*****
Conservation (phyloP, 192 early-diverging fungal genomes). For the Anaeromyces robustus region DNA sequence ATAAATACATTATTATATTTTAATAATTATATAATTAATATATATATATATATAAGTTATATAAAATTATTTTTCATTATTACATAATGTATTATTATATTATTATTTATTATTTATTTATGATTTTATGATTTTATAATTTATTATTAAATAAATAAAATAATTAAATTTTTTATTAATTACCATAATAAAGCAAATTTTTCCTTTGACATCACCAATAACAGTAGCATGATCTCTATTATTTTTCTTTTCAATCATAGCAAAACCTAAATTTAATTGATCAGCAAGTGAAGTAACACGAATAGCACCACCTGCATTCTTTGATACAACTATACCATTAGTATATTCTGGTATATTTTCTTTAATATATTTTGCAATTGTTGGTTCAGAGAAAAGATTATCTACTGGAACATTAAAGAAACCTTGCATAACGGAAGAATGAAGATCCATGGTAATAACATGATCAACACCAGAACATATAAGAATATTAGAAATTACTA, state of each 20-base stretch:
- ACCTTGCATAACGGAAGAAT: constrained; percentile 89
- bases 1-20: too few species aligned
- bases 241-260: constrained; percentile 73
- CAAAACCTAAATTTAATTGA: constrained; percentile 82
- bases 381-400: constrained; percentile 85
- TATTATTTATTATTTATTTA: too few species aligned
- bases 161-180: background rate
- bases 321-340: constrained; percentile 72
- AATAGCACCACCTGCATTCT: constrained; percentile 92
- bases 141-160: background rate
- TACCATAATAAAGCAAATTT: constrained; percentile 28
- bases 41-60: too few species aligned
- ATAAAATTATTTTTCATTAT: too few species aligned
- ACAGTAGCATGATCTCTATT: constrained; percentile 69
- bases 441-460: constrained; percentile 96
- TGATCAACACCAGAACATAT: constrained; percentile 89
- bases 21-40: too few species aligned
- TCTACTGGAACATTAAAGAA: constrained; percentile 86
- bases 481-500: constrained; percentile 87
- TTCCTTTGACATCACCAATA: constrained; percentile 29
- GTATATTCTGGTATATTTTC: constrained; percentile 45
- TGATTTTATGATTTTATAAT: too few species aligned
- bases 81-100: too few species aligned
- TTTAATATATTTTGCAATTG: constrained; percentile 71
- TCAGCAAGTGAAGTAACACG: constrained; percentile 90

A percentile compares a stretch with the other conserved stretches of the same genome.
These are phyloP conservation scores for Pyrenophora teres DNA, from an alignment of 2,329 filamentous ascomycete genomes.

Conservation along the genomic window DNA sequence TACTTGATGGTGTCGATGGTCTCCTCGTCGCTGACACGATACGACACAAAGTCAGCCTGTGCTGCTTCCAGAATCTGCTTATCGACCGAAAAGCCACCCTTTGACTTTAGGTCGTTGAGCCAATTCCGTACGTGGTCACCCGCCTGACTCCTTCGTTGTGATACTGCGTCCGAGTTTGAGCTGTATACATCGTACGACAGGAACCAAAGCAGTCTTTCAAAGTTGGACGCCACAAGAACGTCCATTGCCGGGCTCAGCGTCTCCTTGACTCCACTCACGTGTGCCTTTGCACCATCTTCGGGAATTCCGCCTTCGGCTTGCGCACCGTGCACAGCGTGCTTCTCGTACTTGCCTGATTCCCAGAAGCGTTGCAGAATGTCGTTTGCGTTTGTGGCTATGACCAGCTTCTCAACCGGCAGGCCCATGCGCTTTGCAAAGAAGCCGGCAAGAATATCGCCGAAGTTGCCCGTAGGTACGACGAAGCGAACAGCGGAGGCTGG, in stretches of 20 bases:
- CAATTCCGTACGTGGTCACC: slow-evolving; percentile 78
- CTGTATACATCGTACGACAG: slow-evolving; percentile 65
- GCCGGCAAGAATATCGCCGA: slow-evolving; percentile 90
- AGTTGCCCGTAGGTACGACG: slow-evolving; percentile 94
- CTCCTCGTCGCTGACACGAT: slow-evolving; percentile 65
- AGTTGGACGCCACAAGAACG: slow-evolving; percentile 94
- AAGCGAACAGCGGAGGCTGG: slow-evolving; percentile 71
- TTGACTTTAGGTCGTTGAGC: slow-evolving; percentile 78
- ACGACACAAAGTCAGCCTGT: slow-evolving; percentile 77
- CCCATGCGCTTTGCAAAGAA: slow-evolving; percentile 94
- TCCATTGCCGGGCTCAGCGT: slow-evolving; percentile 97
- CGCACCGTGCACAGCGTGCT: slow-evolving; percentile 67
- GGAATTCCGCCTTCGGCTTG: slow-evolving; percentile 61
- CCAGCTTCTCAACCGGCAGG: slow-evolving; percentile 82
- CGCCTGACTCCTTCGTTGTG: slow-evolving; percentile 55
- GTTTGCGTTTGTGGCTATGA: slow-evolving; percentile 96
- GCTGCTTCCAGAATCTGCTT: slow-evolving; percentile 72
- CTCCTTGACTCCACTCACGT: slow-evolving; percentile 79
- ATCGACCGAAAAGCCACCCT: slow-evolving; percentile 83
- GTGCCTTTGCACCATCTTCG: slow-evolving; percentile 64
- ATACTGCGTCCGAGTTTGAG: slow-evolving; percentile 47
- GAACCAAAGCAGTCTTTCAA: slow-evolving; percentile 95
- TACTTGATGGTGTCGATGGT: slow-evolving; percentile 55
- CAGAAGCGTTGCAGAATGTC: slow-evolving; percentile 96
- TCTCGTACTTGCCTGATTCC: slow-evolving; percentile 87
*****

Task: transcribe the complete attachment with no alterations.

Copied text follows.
Conservation (phyloP, 192 early-diverging fungal genomes). For the Anaeromyces robustus region DNA sequence ATAAATACATTATTATATTTTAATAATTATATAATTAATATATATATATATATAAGTTATATAAAATTATTTTTCATTATTACATAATGTATTATTATATTATTATTTATTATTTATTTATGATTTTATGATTTTATAATTTATTATTAAATAAATAAAATAATTAAATTTTTTATTAATTACCATAATAAAGCAAATTTTTCCTTTGACATCACCAATAACAGTAGCATGATCTCTATTATTTTTCTTTTCAATCATAGCAAAACCTAAATTTAATTGATCAGCAAGTGAAGTAACACGAATAGCACCACCTGCATTCTTTGATACAACTATACCATTAGTATATTCTGGTATATTTTCTTTAATATATTTTGCAATTGTTGGTTCAGAGAAAAGATTATCTACTGGAACATTAAAGAAACCTTGCATAACGGAAGAATGAAGATCCATGGTAATAACATGATCAACACCAGAACATATAAGAATATTAGAAATTACTA, state of each 20-base stretch:
- ACCTTGCATAACGGAAGAAT: constrained; percentile 89
- bases 1-20: too few species aligned
- bases 241-260: constrained; percentile 73
- CAAAACCTAAATTTAATTGA: constrained; percentile 82
- bases 381-400: constrained; percentile 85
- TATTATTTATTATTTATTTA: too few species aligned
- bases 161-180: background rate
- bases 321-340: constrained; percentile 72
- AATAGCACCACCTGCATTCT: constrained; percentile 92
- bases 141-160: background rate
- TACCATAATAAAGCAAATTT: constrained; percentile 28
- bases 41-60: too few species aligned
- ATAAAATTATTTTTCATTAT: too few species aligned
- ACAGTAGCATGATCTCTATT: constrained; percentile 69
- bases 441-460: constrained; percentile 96
- TGATCAACACCAGAACATAT: constrained; percentile 89
- bases 21-40: too few species aligned
- TCTACTGGAACATTAAAGAA: constrained; percentile 86
- bases 481-500: constrained; percentile 87
- TTCCTTTGACATCACCAATA: constrained; percentile 29
- GTATATTCTGGTATATTTTC: constrained; percentile 45
- TGATTTTATGATTTTATAAT: too few species aligned
- bases 81-100: too few species aligned
- TTTAATATATTTTGCAATTG: constrained; percentile 71
- TCAGCAAGTGAAGTAACACG: constrained; percentile 90

A percentile compares a stretch with the other conserved stretches of the same genome.
These are phyloP conservation scores for Pyrenophora teres DNA, from an alignment of 2,329 filamentous ascomycete genomes.

Conservation along the genomic window DNA sequence TACTTGATGGTGTCGATGGTCTCCTCGTCGCTGACACGATACGACACAAAGTCAGCCTGTGCTGCTTCCAGAATCTGCTTATCGACCGAAAAGCCACCCTTTGACTTTAGGTCGTTGAGCCAATTCCGTACGTGGTCACCCGCCTGACTCCTTCGTTGTGATACTGCGTCCGAGTTTGAGCTGTATACATCGTACGACAGGAACCAAAGCAGTCTTTCAAAGTTGGACGCCACAAGAACGTCCATTGCCGGGCTCAGCGTCTCCTTGACTCCACTCACGTGTGCCTTTGCACCATCTTCGGGAATTCCGCCTTCGGCTTGCGCACCGTGCACAGCGTGCTTCTCGTACTTGCCTGATTCCCAGAAGCGTTGCAGAATGTCGTTTGCGTTTGTGGCTATGACCAGCTTCTCAACCGGCAGGCCCATGCGCTTTGCAAAGAAGCCGGCAAGAATATCGCCGAAGTTGCCCGTAGGTACGACGAAGCGAACAGCGGAGGCTGG, in stretches of 20 bases:
- CAATTCCGTACGTGGTCACC: slow-evolving; percentile 78
- CTGTATACATCGTACGACAG: slow-evolving; percentile 65
- GCCGGCAAGAATATCGCCGA: slow-evolving; percentile 90
- AGTTGCCCGTAGGTACGACG: slow-evolving; percentile 94
- CTCCTCGTCGCTGACACGAT: slow-evolving; percentile 65
- AGTTGGACGCCACAAGAACG: slow-evolving; percentile 94
- AAGCGAACAGCGGAGGCTGG: slow-evolving; percentile 71
- TTGACTTTAGGTCGTTGAGC: slow-evolving; percentile 78
- ACGACACAAAGTCAGCCTGT: slow-evolving; percentile 77
- CCCATGCGCTTTGCAAAGAA: slow-evolving; percentile 94
- TCCATTGCCGGGCTCAGCGT: slow-evolving; percentile 97
- CGCACCGTGCACAGCGTGCT: slow-evolving; percentile 67
- GGAATTCCGCCTTCGGCTTG: slow-evolving; percentile 61
- CCAGCTTCTCAACCGGCAGG: slow-evolving; percentile 82
- CGCCTGACTCCTTCGTTGTG: slow-evolving; percentile 55
- GTTTGCGTTTGTGGCTATGA: slow-evolving; percentile 96
- GCTGCTTCCAGAATCTGCTT: slow-evolving; percentile 72
- CTCCTTGACTCCACTCACGT: slow-evolving; percentile 79
- ATCGACCGAAAAGCCACCCT: slow-evolving; percentile 83
- GTGCCTTTGCACCATCTTCG: slow-evolving; percentile 64
- ATACTGCGTCCGAGTTTGAG: slow-evolving; percentile 47
- GAACCAAAGCAGTCTTTCAA: slow-evolving; percentile 95
- TACTTGATGGTGTCGATGGT: slow-evolving; percentile 55
- CAGAAGCGTTGCAGAATGTC: slow-evolving; percentile 96
- TCTCGTACTTGCCTGATTCC: slow-evolving; percentile 87